TL;DR: It is shown that mitophagy/autophagy blockade leads to the accumulation of damaged, ROS-generating mitochondria, and this in turn activates the NLRP3 inflammasome, and may explain the frequent association of mitochondrial damage with inflammatory diseases.
Abstract: An inflammatory response initiated by the NLRP3 inflammasome is triggered by a variety of situations of host 'danger', including infection and metabolic dysregulation. Previous studies suggested that NLRP3 inflammasome activity is negatively regulated by autophagy and positively regulated by reactive oxygen species (ROS) derived from an uncharacterized organelle. Here we show that mitophagy/autophagy blockade leads to the accumulation of damaged, ROS-generating mitochondria, and this in turn activates the NLRP3 inflammasome. Resting NLRP3 localizes to endoplasmic reticulum structures, whereas on inflammasome activation both NLRP3 and its adaptor ASC redistribute to the perinuclear space where they co-localize with endoplasmic reticulum and mitochondria organelle clusters. Notably, both ROS generation and inflammasome activation are suppressed when mitochondrial activity is dysregulated by inhibition of the voltage-dependent anion channel. This indicates that NLRP3 inflammasome senses mitochondrial dysfunction and may explain the frequent association of mitochondrial damage with inflammatory diseases.
TL;DR: Gasdermin D (Gsdmd) is identified by genome-wide clustered regularly interspaced palindromic repeat-Cas9 nuclease screens of caspase-11- and caspasing-1-mediated pyroptosis in mouse bone marrow macrophages to offer insight into inflammasome-mediated immunity/diseases and change the understanding of pyroPTosis and programmed necrosis.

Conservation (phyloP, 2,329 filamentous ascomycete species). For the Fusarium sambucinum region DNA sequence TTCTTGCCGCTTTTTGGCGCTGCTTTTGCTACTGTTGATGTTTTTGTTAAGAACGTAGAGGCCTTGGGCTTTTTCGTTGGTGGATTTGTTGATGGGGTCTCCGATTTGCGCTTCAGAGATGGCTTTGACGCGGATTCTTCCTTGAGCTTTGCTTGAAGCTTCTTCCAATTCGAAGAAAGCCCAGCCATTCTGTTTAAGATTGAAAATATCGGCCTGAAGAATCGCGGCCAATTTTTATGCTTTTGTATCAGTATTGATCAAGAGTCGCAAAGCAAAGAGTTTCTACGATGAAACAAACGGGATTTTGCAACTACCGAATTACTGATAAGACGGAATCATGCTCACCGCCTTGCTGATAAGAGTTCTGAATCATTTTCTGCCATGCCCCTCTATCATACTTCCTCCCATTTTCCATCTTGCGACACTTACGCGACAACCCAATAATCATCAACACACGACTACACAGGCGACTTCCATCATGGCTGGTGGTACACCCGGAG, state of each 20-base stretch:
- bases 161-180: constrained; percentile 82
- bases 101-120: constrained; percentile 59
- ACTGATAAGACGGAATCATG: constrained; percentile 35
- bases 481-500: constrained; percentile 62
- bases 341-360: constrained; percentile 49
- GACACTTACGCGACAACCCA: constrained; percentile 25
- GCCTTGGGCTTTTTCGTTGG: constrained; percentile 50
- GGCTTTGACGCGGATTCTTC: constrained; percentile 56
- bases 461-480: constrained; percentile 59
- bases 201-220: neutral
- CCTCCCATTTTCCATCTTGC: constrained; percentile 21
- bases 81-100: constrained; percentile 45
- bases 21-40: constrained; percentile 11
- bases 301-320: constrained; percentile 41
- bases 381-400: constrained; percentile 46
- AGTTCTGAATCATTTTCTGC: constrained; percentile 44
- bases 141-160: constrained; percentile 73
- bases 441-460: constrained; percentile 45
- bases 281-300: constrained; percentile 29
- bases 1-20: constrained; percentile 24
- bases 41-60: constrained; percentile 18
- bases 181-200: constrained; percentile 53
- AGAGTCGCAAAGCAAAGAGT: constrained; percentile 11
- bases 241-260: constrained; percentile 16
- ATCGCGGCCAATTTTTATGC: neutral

Abstract: Inflammatory caspases (caspase-1, -4, -5 and -11) are critical for innate defences. Caspase-1 is activated by ligands of various canonical inflammasomes, and caspase-4, -5 and -11 directly recognize bacterial lipopolysaccharide, both of which trigger pyroptosis. Despite the crucial role in immunity and endotoxic shock, the mechanism for pyroptosis induction by inflammatory caspases is unknown. Here we identify gasdermin D (Gsdmd) by genome-wide clustered regularly interspaced palindromic repeat (CRISPR)-Cas9 nuclease screens of caspase-11- and caspase-1-mediated pyroptosis in mouse bone marrow macrophages. GSDMD-deficient cells resisted the induction of pyroptosis by cytosolic lipopolysaccharide and known canonical inflammasome ligands. Interleukin-1β release was also diminished in Gsdmd(-/-) cells, despite intact processing by caspase-1. Caspase-1 and caspase-4/5/11 specifically cleaved the linker between the amino-terminal gasdermin-N and carboxy-terminal gasdermin-C domains in GSDMD, which was required and sufficient for pyroptosis. The cleavage released the intramolecular inhibition on the gasdermin-N domain that showed intrinsic pyroptosis-inducing activity. Other gasdermin family members were not cleaved by inflammatory caspases but shared the autoinhibition; gain-of-function mutations in Gsdma3 that cause alopecia and skin defects disrupted the autoinhibition, allowing its gasdermin-N domain to trigger pyroptosis. These findings offer insight into inflammasome-mediated immunity/diseases and also change our understanding of pyroptosis and programmed necrosis.
Trending Questions (10)